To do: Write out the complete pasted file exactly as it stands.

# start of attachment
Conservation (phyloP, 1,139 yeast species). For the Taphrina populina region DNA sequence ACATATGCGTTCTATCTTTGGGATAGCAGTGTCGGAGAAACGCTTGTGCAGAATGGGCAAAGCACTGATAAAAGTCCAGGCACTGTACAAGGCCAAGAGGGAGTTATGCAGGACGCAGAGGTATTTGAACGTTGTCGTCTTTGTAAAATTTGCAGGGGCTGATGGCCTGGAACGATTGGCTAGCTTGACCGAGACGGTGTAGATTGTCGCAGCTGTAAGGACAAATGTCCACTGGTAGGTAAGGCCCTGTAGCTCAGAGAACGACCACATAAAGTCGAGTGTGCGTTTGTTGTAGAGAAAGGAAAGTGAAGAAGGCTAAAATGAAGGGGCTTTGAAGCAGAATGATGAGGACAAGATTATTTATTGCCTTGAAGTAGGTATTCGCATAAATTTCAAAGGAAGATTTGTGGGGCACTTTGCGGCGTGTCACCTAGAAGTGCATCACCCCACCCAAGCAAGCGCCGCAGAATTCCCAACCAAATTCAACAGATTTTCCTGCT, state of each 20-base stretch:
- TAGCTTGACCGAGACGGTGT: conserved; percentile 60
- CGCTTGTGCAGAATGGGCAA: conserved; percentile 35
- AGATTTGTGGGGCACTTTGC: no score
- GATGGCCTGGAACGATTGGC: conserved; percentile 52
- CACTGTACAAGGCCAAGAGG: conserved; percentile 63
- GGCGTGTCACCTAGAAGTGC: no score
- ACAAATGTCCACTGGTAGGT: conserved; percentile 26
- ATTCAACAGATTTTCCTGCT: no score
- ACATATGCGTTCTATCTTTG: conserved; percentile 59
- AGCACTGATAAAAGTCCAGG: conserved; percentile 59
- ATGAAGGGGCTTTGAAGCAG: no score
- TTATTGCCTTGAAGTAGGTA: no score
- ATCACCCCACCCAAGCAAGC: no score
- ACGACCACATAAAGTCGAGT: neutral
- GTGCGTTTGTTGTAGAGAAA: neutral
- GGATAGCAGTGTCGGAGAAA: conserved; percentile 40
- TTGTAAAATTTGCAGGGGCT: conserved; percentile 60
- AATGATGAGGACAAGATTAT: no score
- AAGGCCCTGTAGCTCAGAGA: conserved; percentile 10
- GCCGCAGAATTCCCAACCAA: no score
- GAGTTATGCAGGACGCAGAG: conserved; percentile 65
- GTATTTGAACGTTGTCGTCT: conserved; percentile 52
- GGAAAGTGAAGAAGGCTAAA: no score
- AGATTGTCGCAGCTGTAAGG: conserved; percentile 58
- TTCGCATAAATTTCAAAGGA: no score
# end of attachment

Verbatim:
Conservation (phyloP, 1,139 yeast species). For the Taphrina populina region DNA sequence ACATATGCGTTCTATCTTTGGGATAGCAGTGTCGGAGAAACGCTTGTGCAGAATGGGCAAAGCACTGATAAAAGTCCAGGCACTGTACAAGGCCAAGAGGGAGTTATGCAGGACGCAGAGGTATTTGAACGTTGTCGTCTTTGTAAAATTTGCAGGGGCTGATGGCCTGGAACGATTGGCTAGCTTGACCGAGACGGTGTAGATTGTCGCAGCTGTAAGGACAAATGTCCACTGGTAGGTAAGGCCCTGTAGCTCAGAGAACGACCACATAAAGTCGAGTGTGCGTTTGTTGTAGAGAAAGGAAAGTGAAGAAGGCTAAAATGAAGGGGCTTTGAAGCAGAATGATGAGGACAAGATTATTTATTGCCTTGAAGTAGGTATTCGCATAAATTTCAAAGGAAGATTTGTGGGGCACTTTGCGGCGTGTCACCTAGAAGTGCATCACCCCACCCAAGCAAGCGCCGCAGAATTCCCAACCAAATTCAACAGATTTTCCTGCT, state of each 20-base stretch:
- TAGCTTGACCGAGACGGTGT: conserved; percentile 60
- CGCTTGTGCAGAATGGGCAA: conserved; percentile 35
- AGATTTGTGGGGCACTTTGC: no score
- GATGGCCTGGAACGATTGGC: conserved; percentile 52
- CACTGTACAAGGCCAAGAGG: conserved; percentile 63
- GGCGTGTCACCTAGAAGTGC: no score
- ACAAATGTCCACTGGTAGGT: conserved; percentile 26
- ATTCAACAGATTTTCCTGCT: no score
- ACATATGCGTTCTATCTTTG: conserved; percentile 59
- AGCACTGATAAAAGTCCAGG: conserved; percentile 59
- ATGAAGGGGCTTTGAAGCAG: no score
- TTATTGCCTTGAAGTAGGTA: no score
- ATCACCCCACCCAAGCAAGC: no score
- ACGACCACATAAAGTCGAGT: neutral
- GTGCGTTTGTTGTAGAGAAA: neutral
- GGATAGCAGTGTCGGAGAAA: conserved; percentile 40
- TTGTAAAATTTGCAGGGGCT: conserved; percentile 60
- AATGATGAGGACAAGATTAT: no score
- AAGGCCCTGTAGCTCAGAGA: conserved; percentile 10
- GCCGCAGAATTCCCAACCAA: no score
- GAGTTATGCAGGACGCAGAG: conserved; percentile 65
- GTATTTGAACGTTGTCGTCT: conserved; percentile 52
- GGAAAGTGAAGAAGGCTAAA: no score
- AGATTGTCGCAGCTGTAAGG: conserved; percentile 58
- TTCGCATAAATTTCAAAGGA: no score